Mindfulness training appears to reduce stress and distress, but little is known about whether its appropriateness as a workplace stress management intervention for a large and distributed public sector workforce.
This study evaluated a pilot 5-week Mindfulness at Work Program (MaWP) for acceptability, feasibility, and efficacy in relation to stress and related mental health and productivity problems for public sector employees.
The intervention thus appears to have potential merit as a workplace intervention for public sector employees across a range of outcomes. Obtaining informant observations was feasible and while qualitative analyses indicated positive changes that supported self-reported outcomes, quantitative analyses returned ambiguous results. A seven-item scale adapted from a popular self-report mindfulness scale for use by informants showed promise, but further work is needed to establish validity, reliability, and scalability of this method of assessing observable changes following mindfulness training.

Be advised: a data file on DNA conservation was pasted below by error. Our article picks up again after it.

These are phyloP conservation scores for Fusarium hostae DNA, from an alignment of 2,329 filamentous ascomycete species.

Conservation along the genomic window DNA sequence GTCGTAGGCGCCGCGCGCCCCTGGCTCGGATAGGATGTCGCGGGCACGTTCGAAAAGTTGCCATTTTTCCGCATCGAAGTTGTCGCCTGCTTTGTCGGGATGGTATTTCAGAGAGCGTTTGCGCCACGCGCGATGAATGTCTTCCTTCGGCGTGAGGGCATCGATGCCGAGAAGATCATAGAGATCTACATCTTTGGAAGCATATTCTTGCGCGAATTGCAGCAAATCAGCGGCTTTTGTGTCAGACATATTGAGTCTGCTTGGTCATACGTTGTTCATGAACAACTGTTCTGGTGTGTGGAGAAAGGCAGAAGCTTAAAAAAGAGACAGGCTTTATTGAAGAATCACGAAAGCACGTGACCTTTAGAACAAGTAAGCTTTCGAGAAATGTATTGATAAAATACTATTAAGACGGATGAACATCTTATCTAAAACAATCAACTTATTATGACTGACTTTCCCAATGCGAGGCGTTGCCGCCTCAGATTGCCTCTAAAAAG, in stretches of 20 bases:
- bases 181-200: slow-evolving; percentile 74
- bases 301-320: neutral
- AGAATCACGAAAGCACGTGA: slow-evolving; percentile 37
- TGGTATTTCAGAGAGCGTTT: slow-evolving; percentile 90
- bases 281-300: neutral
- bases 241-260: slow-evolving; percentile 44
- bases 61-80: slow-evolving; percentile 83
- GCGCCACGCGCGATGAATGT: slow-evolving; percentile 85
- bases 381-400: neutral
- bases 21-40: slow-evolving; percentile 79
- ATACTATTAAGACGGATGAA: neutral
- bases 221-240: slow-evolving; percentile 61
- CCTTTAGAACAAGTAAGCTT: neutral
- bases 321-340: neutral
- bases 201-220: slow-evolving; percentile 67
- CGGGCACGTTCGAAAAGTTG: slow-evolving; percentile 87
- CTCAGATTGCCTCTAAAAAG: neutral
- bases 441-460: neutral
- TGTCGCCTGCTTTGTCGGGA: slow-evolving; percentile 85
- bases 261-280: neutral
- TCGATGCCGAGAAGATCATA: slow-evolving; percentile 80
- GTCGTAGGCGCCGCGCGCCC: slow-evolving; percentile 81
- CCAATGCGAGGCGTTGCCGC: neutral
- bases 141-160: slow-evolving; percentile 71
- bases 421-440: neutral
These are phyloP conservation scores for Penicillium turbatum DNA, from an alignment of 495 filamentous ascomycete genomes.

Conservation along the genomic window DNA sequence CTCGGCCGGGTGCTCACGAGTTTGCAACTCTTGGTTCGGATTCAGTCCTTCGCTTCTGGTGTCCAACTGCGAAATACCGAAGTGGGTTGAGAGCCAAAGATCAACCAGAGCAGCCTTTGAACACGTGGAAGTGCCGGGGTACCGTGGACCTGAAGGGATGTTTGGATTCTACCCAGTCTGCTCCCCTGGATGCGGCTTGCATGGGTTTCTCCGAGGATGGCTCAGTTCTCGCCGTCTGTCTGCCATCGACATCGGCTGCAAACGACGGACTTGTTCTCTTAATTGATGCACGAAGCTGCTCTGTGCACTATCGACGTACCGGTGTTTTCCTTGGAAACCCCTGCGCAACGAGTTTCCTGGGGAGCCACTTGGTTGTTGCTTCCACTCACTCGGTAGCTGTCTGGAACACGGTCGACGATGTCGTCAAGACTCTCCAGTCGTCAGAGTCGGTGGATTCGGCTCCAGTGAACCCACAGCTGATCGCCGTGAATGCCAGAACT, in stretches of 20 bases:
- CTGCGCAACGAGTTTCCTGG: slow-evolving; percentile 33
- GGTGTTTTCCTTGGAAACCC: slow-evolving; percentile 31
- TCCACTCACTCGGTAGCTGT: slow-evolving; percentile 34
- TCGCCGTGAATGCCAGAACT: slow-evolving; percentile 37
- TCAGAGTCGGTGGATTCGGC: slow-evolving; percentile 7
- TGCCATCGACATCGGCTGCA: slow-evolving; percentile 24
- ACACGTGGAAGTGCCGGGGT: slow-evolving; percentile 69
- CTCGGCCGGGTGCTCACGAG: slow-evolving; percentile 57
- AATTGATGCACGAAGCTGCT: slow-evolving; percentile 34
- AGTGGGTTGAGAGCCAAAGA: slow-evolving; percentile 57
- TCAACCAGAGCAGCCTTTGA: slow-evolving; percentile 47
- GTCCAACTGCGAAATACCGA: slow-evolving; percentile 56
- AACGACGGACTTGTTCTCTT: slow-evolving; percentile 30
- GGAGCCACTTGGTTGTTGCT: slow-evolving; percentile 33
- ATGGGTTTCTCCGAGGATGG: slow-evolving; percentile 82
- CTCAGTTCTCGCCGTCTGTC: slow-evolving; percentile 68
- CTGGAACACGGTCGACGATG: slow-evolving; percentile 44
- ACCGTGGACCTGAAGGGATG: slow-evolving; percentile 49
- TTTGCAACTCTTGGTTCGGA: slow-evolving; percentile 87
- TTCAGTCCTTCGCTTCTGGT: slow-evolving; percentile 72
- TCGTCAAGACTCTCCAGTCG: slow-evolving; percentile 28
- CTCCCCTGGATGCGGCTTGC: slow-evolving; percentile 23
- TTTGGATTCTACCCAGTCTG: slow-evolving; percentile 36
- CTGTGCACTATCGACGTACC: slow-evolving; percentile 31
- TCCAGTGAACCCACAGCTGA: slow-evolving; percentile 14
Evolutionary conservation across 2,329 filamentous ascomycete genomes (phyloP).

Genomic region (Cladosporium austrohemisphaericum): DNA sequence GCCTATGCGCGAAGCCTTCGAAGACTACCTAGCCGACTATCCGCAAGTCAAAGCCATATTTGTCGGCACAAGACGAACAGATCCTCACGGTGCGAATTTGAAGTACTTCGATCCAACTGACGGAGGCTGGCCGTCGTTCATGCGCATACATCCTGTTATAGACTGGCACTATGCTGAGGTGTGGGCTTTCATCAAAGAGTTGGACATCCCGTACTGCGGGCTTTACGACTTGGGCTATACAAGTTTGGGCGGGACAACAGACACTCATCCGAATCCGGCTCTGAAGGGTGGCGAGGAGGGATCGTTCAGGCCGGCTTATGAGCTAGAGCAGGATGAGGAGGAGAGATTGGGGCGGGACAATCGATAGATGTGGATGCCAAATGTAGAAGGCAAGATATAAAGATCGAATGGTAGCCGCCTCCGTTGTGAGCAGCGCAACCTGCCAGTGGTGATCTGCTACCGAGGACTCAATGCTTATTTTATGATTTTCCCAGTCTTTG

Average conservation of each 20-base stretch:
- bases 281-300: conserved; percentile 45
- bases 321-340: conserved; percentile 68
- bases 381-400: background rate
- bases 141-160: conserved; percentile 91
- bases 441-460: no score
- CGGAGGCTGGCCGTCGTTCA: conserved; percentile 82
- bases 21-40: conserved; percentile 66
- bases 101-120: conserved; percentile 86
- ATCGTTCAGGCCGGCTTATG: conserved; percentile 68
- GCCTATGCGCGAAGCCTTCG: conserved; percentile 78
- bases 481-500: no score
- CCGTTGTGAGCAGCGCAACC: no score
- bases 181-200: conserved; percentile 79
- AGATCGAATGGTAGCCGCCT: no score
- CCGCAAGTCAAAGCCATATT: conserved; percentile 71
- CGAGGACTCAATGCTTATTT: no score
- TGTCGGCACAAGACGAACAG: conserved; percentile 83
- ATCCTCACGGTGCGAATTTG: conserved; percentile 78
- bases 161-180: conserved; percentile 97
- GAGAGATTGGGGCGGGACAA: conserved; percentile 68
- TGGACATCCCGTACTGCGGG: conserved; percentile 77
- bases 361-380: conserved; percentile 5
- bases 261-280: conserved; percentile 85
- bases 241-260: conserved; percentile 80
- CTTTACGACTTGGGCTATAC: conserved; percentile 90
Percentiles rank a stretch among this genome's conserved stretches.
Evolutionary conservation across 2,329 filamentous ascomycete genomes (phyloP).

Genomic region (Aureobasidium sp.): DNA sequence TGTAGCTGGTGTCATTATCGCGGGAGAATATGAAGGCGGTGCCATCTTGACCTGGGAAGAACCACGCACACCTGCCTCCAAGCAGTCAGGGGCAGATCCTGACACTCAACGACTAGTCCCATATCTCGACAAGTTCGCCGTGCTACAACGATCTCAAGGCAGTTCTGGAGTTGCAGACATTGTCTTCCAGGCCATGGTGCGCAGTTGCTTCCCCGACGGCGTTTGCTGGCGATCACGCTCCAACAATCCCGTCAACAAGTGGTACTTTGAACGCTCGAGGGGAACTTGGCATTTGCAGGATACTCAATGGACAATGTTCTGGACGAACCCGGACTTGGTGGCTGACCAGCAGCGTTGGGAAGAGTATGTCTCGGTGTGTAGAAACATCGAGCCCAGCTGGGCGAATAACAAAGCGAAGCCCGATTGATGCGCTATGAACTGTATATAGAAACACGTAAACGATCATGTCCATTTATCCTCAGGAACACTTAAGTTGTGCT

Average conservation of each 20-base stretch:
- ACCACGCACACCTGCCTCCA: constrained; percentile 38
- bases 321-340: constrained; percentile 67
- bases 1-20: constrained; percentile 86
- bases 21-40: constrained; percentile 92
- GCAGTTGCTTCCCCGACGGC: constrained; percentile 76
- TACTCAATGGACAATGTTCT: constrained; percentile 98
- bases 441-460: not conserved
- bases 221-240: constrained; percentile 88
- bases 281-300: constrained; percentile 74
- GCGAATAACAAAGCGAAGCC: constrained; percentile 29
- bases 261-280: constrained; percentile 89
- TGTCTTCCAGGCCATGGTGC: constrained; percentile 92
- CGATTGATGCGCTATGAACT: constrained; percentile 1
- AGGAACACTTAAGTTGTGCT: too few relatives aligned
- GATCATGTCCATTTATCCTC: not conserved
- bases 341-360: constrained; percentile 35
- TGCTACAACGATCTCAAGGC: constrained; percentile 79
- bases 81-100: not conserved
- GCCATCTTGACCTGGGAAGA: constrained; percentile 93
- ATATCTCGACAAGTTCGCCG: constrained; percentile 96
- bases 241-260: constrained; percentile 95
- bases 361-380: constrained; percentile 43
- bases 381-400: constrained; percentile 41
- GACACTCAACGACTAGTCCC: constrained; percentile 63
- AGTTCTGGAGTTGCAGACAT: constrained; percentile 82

Full reference: Bartlett, L. et al. (2017) Acceptability, Feasibility, and Efficacy of a Workplace Mindfulness Program for Public Sector Employees: a Pilot Randomized Controlled Trial with Informant Reports. Mindfulness. 8(639)